For the wet masala: In a small skillet over medium-high heat, toast the cumin seeds, cinnamon bark, cloves, and peppercorns until fragrant, about 1 minute. Pour into a spice grinder and process until powdered. In a small food processor or blender, combine the toasted spice mix and the rest of the wet masala ingredients. Process until smooth.
Place a large (preferably nonstick) pot over high heat and add the oil. When the oil is shimmering, add the onions and serrano pepper. Stirring frequently, saute the onions until golden brown, about 12 minutes. Don't let them burn! Turn the heat down to medium-high if they're starting to burn.
Add the ground wet masala, taking care because it will sizzle wildly and steam up your glasses, if you wear them. Stir quite vigorously and turn down the heat if it's bubbling too furiously. Don't wash the food processor bowl yet. Keep stirring, with short pauses, until most of the liquid has evaporated and the masala comes together as one mass, about 2 minutes. Also, you may see little droplets of oil on the perimeter of the masala. That's a good sign!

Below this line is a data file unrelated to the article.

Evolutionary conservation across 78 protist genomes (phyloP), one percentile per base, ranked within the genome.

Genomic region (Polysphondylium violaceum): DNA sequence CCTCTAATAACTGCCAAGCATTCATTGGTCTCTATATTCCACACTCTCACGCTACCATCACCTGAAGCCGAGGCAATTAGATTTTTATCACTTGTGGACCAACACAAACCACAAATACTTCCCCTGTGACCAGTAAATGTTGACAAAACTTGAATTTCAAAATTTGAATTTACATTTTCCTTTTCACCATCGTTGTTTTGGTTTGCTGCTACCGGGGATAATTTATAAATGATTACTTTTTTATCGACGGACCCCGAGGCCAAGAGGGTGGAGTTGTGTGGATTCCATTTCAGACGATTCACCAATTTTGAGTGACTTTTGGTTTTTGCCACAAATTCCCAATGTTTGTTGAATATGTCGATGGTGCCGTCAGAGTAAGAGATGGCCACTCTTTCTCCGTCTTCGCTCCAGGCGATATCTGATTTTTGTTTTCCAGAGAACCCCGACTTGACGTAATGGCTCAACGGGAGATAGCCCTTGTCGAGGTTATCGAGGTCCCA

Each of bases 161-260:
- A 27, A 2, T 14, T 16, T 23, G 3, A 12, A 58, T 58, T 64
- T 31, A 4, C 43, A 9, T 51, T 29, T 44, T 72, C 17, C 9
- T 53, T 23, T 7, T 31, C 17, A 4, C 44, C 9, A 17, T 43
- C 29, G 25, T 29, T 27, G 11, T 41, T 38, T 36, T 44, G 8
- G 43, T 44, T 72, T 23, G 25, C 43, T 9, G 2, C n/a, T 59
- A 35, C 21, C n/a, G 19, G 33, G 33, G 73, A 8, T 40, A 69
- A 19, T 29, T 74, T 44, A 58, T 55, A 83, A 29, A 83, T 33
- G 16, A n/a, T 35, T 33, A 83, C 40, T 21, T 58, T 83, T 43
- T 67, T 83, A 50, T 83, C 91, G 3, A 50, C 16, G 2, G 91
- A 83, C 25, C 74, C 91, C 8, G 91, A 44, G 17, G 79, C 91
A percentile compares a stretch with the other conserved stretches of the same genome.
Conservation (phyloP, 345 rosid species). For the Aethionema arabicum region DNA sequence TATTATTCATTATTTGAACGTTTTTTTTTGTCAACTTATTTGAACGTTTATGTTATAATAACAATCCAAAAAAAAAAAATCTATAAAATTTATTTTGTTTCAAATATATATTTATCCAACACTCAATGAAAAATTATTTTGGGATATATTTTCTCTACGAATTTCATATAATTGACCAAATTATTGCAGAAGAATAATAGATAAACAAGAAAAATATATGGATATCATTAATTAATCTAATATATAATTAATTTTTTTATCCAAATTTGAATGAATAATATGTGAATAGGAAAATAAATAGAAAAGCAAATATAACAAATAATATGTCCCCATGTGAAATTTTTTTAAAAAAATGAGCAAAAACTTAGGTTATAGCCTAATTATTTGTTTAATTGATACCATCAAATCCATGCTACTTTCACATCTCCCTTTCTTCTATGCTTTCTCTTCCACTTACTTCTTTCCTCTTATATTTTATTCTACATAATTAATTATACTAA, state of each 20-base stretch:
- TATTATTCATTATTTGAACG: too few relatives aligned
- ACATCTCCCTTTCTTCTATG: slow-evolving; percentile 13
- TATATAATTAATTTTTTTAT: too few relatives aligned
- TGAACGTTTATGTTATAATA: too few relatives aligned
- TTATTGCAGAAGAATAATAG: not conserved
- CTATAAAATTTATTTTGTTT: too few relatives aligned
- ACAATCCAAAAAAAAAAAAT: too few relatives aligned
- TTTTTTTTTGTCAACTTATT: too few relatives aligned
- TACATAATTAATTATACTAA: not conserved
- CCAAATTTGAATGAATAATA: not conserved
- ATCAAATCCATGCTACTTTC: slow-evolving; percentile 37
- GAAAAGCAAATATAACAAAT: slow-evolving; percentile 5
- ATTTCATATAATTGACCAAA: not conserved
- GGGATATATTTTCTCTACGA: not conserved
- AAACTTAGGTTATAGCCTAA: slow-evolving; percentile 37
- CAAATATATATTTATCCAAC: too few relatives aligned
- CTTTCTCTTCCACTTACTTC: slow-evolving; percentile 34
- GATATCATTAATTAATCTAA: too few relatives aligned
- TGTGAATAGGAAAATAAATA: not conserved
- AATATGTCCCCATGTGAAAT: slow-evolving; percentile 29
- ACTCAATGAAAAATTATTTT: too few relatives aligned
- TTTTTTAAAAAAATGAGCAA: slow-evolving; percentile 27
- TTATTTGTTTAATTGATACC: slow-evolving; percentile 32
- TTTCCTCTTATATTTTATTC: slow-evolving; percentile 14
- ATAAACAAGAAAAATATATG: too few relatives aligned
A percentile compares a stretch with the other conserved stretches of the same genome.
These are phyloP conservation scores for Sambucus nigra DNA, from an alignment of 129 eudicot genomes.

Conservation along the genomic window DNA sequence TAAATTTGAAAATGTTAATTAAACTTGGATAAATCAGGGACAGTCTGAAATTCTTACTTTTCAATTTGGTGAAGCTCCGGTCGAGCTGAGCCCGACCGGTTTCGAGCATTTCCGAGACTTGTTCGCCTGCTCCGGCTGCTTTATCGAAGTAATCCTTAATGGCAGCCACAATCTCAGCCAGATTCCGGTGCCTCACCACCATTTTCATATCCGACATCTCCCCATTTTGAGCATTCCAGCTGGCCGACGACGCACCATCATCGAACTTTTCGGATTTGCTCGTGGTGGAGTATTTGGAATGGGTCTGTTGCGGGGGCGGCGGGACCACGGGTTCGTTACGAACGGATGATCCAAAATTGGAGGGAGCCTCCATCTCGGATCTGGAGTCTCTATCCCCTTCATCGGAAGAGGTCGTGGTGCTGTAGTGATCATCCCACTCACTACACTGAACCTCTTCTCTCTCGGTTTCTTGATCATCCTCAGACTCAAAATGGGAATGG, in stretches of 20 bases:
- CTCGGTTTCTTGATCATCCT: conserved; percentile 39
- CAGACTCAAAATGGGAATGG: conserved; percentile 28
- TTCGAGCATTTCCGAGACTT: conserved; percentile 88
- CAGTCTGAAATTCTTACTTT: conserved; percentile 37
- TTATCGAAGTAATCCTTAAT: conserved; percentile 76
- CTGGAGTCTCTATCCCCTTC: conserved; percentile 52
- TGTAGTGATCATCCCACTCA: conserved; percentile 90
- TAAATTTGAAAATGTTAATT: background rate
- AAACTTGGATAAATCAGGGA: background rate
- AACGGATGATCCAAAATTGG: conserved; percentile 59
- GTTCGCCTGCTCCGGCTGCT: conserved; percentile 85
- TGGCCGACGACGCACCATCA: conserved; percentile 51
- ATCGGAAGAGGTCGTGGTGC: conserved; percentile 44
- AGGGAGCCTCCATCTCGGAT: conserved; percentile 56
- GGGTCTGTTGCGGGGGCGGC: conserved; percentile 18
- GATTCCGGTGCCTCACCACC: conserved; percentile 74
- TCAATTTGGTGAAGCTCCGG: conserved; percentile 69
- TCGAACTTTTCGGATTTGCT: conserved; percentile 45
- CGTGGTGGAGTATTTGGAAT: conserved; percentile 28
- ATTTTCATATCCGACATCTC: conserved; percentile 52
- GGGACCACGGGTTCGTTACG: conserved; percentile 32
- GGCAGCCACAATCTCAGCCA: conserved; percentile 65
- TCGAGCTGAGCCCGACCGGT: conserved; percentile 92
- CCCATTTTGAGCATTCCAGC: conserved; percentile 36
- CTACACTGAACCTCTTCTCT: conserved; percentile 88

Quickly add the meat and stir, coating the meat in the masala. Stir and cook about 5 minutes until the meat browns.
Remember that dirty food processor bowl? Fill it with 1 cup of hot water (from the tap is fine), swirl it around so it picks up any leftover masala, and pour that into the pot. Add salt and pepper, stir, bring the curry to a boil, and then turn it down to a simmer. Cover and cook 30 minutes. Then cook with the lid ajar for another 10 minutes to thicken the gravy slightly. Check the meat at the end of the cooking time; it should be tender and not chewy at all. Adjust the salt if you like, and serve over rice or with chapatis (whole wheat griddle bread).
Throw the garlic, ginger, and canola oil in a mini-food processor and let it go until it forms a semi-smooth paste. There will still be tiny little pieces in there, but overall, it should resemble a paste.
Save what you don't use in a small glass jar. It should last in the fridge for 2 to 3 weeks. It's a delicious addition to marinades, pasta sauces, stir fry sauces, slow-cooker recipes, gravy etc. We always had a jar of this stuff in our fridge growing up.
Recipe courtesy of Aarti Sequeira